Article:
So why do so many lean on stock photos instead of hiring a photographer and taking actual photos?
So you go to Unsplash or iStockphoto or Shutterstock, run a query, and try to find the best representation of whatever vague concept you’re trying to communicate in your copy.
You pay, download the stock photo, jury-rig it into your design & look at your work with a mixed sense of pride & shame. Obviously it’s not a photo you’ve taken…but it fills the spot on your webpage so you can move on.
Here’s the problem:
How many other people have been in this exact situation and have used the same photograph?
In addition, how impersonal does your website appear when it’s obvious you’re using stock photos of generically happy people in cliche settings?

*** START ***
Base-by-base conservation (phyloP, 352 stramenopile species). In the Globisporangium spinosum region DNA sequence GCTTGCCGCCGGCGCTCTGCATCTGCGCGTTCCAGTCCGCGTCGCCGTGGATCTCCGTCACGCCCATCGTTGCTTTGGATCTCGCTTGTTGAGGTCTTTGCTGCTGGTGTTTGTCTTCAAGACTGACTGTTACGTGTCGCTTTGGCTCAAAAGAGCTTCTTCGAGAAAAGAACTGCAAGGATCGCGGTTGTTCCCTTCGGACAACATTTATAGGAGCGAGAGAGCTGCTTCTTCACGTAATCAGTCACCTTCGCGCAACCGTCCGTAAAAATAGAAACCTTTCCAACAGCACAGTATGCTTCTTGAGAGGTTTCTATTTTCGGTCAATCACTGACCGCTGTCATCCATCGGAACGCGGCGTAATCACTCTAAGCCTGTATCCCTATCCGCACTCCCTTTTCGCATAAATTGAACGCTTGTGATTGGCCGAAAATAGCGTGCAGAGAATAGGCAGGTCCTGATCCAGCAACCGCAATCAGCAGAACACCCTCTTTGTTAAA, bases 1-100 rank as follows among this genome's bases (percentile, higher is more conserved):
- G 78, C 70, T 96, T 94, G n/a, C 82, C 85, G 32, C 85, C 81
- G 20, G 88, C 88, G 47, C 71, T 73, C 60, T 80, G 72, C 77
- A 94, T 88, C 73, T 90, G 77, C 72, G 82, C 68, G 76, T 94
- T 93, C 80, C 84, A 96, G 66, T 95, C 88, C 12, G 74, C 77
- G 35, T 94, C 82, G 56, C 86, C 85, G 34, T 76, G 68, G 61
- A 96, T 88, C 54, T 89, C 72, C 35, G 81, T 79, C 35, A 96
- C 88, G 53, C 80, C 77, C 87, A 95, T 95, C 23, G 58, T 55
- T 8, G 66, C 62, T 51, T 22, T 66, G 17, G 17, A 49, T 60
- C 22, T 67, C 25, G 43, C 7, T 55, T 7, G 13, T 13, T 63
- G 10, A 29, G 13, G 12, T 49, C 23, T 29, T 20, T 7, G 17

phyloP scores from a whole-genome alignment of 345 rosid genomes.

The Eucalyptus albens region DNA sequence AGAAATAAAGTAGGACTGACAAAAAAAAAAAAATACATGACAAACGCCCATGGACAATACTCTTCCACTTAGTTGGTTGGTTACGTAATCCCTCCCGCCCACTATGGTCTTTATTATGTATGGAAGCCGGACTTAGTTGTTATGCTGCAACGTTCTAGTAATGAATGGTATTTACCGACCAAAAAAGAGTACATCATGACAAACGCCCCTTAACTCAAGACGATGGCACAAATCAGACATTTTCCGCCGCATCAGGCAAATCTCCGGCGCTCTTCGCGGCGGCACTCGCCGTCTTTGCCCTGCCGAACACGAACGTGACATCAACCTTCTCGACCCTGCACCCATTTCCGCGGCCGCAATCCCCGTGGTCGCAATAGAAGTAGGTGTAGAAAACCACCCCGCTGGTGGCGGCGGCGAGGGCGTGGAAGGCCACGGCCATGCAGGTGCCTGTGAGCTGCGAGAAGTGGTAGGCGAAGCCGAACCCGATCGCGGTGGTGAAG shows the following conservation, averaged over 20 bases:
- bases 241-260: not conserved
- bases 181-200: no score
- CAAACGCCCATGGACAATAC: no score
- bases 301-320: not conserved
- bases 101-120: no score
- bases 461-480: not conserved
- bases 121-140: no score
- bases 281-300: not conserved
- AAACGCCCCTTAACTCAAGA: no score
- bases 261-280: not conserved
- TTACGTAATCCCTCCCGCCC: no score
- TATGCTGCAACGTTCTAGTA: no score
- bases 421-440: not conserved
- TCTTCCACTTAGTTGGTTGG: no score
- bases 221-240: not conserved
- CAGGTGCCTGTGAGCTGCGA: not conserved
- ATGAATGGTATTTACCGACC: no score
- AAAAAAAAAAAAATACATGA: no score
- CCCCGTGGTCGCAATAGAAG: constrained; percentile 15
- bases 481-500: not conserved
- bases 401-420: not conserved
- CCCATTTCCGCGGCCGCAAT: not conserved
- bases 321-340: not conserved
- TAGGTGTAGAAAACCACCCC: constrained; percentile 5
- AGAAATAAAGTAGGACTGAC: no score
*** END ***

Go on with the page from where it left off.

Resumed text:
This is likely the real reason why when Marketing Experiments tested a real photo of their client against their top performing stock photo, they found that nearly 35% of visitors would be more likely to sign up when they saw the real deal.
What do you think?
Homepage A: Generic Stock Photo
Your clients are pretty savvy. They know that a smiley woman in a photo like this doesn’t work for the company. Do you think that deepens the sense of trust and familiarity with the company?
Stock photos in & of themselves can be a useful, quick & effective way to communicate your point, but they can’t take the place of actual photos when it comes to building rapport with your prospective client or customer.
“Ok, Chelsea, I can get that. But what if I don’t have time or funds right now to hire a professional photographer?”
When researching for this article, I came across an anecdote of a designer who spent 15 hours searching for the perfect image of a bowl of blueberries, only to remember that his smart phone took amazing photos and the grocery store was right across the street.